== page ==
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Comedy and terror: George MacKay (left)and Timothy Spall in “The Caretaker” (©Manuel Harlan)


Harold Pinter’s 1960 The Caretaker is a play perfectly poised between comedy and terror — a microcosm of the grimmer absurdities, fears and opportunism of life, crammed into a junk-strewn loft where Davies, a guileful tramp, has installed himself at the financial and spiritual expense of introverted, brain-damaged Aston. That dynamic unleashes fraternal rivalries and a meditation on life in the damp garrets of postwar Britain.

In the Old Vic’s production, which runs until May 14, Spall returns to the stage after some 20 years dedicated to the small and large screen, gurning his way from Churchill in The King’s Speech to Mr Turner. No one grunts and grimaces with the felicity of Mr Spall, nor with such pugnacious menace attached.

As Davies, a penniless chancer living under an assumed name, he is at first agreeably exploitative in a “don’t mind if I do” sort of way that gradually becomes darker and threatens the fragile ecosystem of the dysfunctional duo of brothers who end up harbouring him. Spall’s biggest strength is his delivery, with the peevish whining of a street beggar who has perfected his pitch to guilty humanity. He frets about the desire to “sort out my papers” and pull himself up by his non-existent bootstraps, a feat only achievable if he can get down to Sidcup, the suburb which Pinter turns into the unachievable Shangri-La of south London’s Oz.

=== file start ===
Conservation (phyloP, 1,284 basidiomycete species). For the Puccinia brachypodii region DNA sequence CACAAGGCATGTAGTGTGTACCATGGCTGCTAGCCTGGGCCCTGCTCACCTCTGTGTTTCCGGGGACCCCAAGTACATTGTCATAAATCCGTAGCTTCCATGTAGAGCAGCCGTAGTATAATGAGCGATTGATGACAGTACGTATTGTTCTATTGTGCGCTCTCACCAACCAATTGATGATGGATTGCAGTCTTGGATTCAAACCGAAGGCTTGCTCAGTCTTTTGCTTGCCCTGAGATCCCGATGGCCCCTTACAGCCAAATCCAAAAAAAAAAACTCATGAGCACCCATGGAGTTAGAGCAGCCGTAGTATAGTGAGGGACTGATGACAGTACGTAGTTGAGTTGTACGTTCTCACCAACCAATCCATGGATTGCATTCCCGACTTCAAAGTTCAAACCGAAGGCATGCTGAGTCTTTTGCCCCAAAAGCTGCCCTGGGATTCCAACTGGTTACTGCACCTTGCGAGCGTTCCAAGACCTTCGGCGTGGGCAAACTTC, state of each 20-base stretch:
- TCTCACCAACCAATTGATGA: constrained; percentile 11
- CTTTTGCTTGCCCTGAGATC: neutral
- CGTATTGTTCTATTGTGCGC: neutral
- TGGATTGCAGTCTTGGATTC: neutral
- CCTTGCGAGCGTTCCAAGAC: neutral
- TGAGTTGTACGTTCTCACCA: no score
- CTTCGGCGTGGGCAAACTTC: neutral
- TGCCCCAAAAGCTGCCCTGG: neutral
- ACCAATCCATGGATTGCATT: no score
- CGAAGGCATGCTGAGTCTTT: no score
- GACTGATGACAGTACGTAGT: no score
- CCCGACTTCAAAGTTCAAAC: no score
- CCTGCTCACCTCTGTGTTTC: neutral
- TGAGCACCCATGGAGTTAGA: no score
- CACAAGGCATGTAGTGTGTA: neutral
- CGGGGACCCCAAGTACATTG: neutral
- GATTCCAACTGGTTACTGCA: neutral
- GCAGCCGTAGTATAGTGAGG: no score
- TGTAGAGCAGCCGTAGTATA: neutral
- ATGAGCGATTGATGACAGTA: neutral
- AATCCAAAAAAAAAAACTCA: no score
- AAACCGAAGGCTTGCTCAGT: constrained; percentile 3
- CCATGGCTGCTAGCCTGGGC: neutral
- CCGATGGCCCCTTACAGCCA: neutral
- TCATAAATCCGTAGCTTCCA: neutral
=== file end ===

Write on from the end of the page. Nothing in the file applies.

We soon realise that Davies reaching Sidcup is as likely as Godot arriving to cheer up Vladimir and Estragon. Much is said of Pinter’s pauses (though they don’t get much of a role here in director Matthew Warchus’s fast-talking approach). But the ability to make a phrase signify something completely different from its dictionary meaning reminds us of how peerless Pinter is in turning mere words into weapons and signifiers. The job of “caretaker”, offered to Davies alternately by Aston (Daniel Mays) and his scary brother Mick (George MacKay), comes with the regulation brown janitor’s coat. But seeing as the job doesn’t exist and the fantastical notion is a tug-of-war between the two brothers for control of a tenant they never really wanted, the connotation becomes the donning of a royal garment.

Spall’s is a commanding though unnuanced performance that occasionally teeters from genuine pathos towards the arch parody of the TV comedienne Catherine Tate’s grotesque, manipulative Nan. The finer-grained performance is by Daniel Mays. He shuffles into his single bed, fiddles inconclusively with a screwdriver and plug, announcing optimistically amid a rubbish-strewn hovel that he is “just doing some spring cleaning”. Mays has shone as disturbed young men, from the TV drama Red Riding to Line of Duty, but he warms to the role of an unthreatening loser. The monologue in which he describes being submitted to electro-convulsive therapy in a mental institution works by dint of his musing tone and casual attention to terrifying details: “They did it while I was standing up. They know they shouldn’t do it to you standing up.” But they did — and even Davies is stunned into shutting up for a good minute.
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